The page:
HALIFAX — An independent probe into allegations against the spiritual leader of one of the western world's largest Buddhist organizations has finished accepting new claims, with a final report into sexual misconduct accusations expected by early January.
In a statement to the Shambhala International community Monday, the organization's interim board said the Halifax law firm Wickwire Holm has been investigating allegations of sexual harm caused by Sakyong Mipham Rinpoche and other Shambhala leaders since late summer.
The investigation closed to new claims on Nov. 16, and the investigator is continuing to review the claims received, the eight-member interim board said.
The investigator is expected to submit a final report to the Buddhist organization no later than early January, the board said.
"The board will review the information from the investigator and then provide a report of the investigation to the community," the board said in the statement, adding that it's "committed to providing transparency" on the findings without breaching confidentiality.
Inspired by Tibetan Buddhism, Shambhala is one of the largest western Buddhist movements with more than 200 meditation centres and 12,000 members worldwide.
Halifax is considered the world headquarters of Shambhala Buddhism, which has encouraged many Buddhists — mostly from the United States — to move to Nova Scotia while prompting locals to join the community.
The investigation was launched after former Shambhala community member Andrea Winn published reports from women alleging sexual misconduct by the Buddhist leader.
The accusations suggested a pattern of behaviour by the guru of heavy drinking and using his "kusung" or attendant to "procure women students for his own sexual gratification," according to one report.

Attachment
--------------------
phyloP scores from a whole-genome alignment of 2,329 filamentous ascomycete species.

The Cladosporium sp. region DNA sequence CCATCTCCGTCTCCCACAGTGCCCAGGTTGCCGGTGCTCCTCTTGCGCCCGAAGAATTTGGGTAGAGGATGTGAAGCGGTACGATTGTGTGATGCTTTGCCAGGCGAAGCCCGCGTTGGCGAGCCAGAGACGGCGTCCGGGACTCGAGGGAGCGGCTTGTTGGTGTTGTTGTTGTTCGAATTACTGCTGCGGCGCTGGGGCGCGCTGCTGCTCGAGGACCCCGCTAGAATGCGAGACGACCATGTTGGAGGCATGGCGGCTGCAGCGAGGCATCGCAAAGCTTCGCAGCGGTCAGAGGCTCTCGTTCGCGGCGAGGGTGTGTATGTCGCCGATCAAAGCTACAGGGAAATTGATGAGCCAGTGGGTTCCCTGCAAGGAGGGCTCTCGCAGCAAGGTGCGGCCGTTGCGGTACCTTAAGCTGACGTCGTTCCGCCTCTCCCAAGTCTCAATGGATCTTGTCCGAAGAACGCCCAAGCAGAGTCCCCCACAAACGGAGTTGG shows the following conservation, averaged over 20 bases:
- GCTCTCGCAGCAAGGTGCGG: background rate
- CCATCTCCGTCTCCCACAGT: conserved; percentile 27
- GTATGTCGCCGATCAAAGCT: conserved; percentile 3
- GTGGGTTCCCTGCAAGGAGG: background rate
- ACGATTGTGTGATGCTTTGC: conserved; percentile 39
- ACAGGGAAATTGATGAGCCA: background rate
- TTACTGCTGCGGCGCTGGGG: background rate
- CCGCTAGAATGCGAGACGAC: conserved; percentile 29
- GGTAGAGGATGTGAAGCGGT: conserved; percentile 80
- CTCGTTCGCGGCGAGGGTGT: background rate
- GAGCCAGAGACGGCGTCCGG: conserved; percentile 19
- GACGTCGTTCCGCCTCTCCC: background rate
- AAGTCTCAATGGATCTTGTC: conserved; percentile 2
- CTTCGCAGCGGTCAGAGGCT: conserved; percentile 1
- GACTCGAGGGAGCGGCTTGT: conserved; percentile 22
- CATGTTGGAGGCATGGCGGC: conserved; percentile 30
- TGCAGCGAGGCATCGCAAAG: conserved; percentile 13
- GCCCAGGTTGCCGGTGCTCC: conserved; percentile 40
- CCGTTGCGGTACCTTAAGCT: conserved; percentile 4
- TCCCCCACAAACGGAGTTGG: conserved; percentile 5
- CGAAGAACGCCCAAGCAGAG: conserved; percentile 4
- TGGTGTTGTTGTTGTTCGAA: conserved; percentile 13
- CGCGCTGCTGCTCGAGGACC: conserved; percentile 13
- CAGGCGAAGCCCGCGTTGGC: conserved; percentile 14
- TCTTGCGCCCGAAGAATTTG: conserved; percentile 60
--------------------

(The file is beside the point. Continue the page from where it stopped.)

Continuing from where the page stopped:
The women described being torn by their devotion to the leader — a holder of Shambhala lineage considered royalty within the Shambhala community — and claim they were "pushed from the inner circle" if they resisted his sexual advances.
They also said members of the Shambhala leadership were aware or enabled his behaviour.
The accusations prompted the Buddhist leader to step back from his duties pending the outcome of the third-party investigation.
In July, Mipham apologized for the "pain, confusion and anger" sweeping through the Shambhala community.
He said he "engaged in relationships with women in the Shambhala community" and has recently learned that some of these women felt harmed.
As more allegations surfaced, however, a lawyer for the spiritual leader made it clear his apology was not an admission of guilt.
Michael Scott said in August that "the Sakyong categorically denies assaulting anyone, sexually or otherwise."
Meanwhile, the allegations also led to the mass resignation of the Kalapa Council — the governing body of the Buddhist group — and the decision to usher in an interim board.
Winn expressed concern Monday over whether the full results of the investigation would be shared with the community.
In its statement, the interim board said its focus so far has been on understanding Shambhala's organization and operations and on issues of community care, "especially understanding and preventing harm."
The board has also drafted a code of ethics, and hired an outside organization to provide "listening services" until the end of December.
The interim leadership has also worked on the Buddhist group's finances, and said "Shambhala is currently running at an unsustainable monthly deficit."
A finance committee is examining ways to "stabilize Shambhala's fiscal situation," with a financial plan expected in the coming months, the statement said.
The interim board will meet for the first time in person in Halifax early next month, which will include an "introductory meeting" with "the Sakyong" and a social reception with local community members.
Brett Bundale, The Canadian Press